The Wildlife Trust of South and West Wales carry out monitoring and habitat management at Baglan Burrows, where we run a few moth trapping sessions in the dunes. Previously, we have turned up a few interesting species down there, mostly species such as Shore Wainscot (Mythimna litoralis) which are typical of coastal habitats but often restricted elsewhere. But this time was different...
On our last trapping night on the 18th of August we turned up an altogether rarer species. While peering through a hand lens at a poorly-marked micromoth I happened to look down and see a striking millipede. It was a Portugese Black Millipede (Ommatoiulus moreleti), which as the name suggests is of Iberian origin. It’s an herbivorous species that has been introduced to a number of locations around the world, almost certainly via international commerce as they can survive long sea journeys by remaining dormant.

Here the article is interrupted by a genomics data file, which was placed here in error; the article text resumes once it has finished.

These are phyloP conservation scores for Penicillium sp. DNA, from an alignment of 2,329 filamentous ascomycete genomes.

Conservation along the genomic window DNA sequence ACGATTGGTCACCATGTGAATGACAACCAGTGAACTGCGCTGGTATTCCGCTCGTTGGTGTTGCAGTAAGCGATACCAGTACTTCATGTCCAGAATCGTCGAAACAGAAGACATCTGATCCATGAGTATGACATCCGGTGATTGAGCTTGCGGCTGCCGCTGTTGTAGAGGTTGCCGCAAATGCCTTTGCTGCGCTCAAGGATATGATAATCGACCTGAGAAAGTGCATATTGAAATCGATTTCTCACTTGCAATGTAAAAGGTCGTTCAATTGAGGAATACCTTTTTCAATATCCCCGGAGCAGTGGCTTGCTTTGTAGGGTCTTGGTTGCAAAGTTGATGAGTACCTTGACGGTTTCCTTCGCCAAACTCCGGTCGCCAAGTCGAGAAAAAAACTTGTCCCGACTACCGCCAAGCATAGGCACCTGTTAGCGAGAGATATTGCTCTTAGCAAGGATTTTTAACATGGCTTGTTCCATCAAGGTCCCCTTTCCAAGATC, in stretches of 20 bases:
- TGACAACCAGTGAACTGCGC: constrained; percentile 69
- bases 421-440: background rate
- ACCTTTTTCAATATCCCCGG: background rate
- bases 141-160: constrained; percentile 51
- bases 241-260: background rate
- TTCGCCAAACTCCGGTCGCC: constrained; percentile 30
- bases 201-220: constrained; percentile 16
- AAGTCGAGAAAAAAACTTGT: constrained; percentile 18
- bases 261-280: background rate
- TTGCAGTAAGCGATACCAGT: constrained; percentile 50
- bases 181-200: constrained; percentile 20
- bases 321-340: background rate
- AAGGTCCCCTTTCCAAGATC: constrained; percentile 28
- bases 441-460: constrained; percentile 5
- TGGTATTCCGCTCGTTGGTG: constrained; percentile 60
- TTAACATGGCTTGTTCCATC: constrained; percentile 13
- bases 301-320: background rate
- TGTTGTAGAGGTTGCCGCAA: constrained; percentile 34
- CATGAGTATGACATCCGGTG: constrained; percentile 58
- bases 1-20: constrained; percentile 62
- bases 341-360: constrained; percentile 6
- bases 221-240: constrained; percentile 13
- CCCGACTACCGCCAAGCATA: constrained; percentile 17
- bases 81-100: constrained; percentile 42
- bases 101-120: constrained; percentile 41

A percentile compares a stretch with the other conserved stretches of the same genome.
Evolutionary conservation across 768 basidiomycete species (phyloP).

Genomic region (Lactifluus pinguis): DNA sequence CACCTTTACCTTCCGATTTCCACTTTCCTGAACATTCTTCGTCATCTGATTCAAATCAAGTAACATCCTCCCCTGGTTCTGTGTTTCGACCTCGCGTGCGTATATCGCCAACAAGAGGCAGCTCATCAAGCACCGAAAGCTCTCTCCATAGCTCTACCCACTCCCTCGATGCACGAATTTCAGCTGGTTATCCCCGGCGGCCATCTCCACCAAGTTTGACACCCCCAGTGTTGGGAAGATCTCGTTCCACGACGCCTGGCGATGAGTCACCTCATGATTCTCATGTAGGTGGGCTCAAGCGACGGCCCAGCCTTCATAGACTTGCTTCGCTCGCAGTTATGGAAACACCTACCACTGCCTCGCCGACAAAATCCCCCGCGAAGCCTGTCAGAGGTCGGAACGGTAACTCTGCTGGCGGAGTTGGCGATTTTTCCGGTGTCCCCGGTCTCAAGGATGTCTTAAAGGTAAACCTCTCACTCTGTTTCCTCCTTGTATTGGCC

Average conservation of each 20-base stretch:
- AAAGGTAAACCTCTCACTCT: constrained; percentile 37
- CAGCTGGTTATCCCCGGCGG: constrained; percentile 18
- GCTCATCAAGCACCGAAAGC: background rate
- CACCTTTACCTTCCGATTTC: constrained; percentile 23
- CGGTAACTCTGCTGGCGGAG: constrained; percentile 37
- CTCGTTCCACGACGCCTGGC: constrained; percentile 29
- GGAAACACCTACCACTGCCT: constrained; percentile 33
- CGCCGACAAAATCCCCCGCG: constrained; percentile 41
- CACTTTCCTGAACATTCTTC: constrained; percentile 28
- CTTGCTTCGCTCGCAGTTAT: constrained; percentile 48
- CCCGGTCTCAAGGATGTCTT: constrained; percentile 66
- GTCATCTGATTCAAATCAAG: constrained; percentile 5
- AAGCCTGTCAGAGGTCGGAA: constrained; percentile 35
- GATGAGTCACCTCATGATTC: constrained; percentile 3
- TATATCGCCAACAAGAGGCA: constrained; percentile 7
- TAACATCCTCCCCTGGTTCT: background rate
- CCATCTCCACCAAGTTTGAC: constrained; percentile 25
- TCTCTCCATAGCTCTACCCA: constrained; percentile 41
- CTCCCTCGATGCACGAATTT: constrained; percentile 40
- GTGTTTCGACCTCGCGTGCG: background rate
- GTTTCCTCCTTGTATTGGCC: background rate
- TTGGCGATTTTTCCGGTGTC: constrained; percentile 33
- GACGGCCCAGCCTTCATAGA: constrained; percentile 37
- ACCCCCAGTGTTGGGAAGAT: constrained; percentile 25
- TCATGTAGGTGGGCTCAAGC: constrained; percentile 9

There are only a handful of UK records, with this being the 6th in South Wales, another being found earlier in the year by WTSWW staff during a site visit to land adjoining Parc Slip. While a non-native species they are not thought to be a problem in the UK but that is not the case elsewhere with their accidental introduction to Australia causing some major problems.
However, unlike in the UK the millipedes have no natural predators in Australia so their population has expanded rapidly there. In this country they are almost certainly under-recorded as they tend to be nocturnal but it was still an exciting find, as even though not a native species they are certainly a beautiful millipede (not a phrase I’ve ever used before!).
-- Vaughn Matthews, Conservation Officer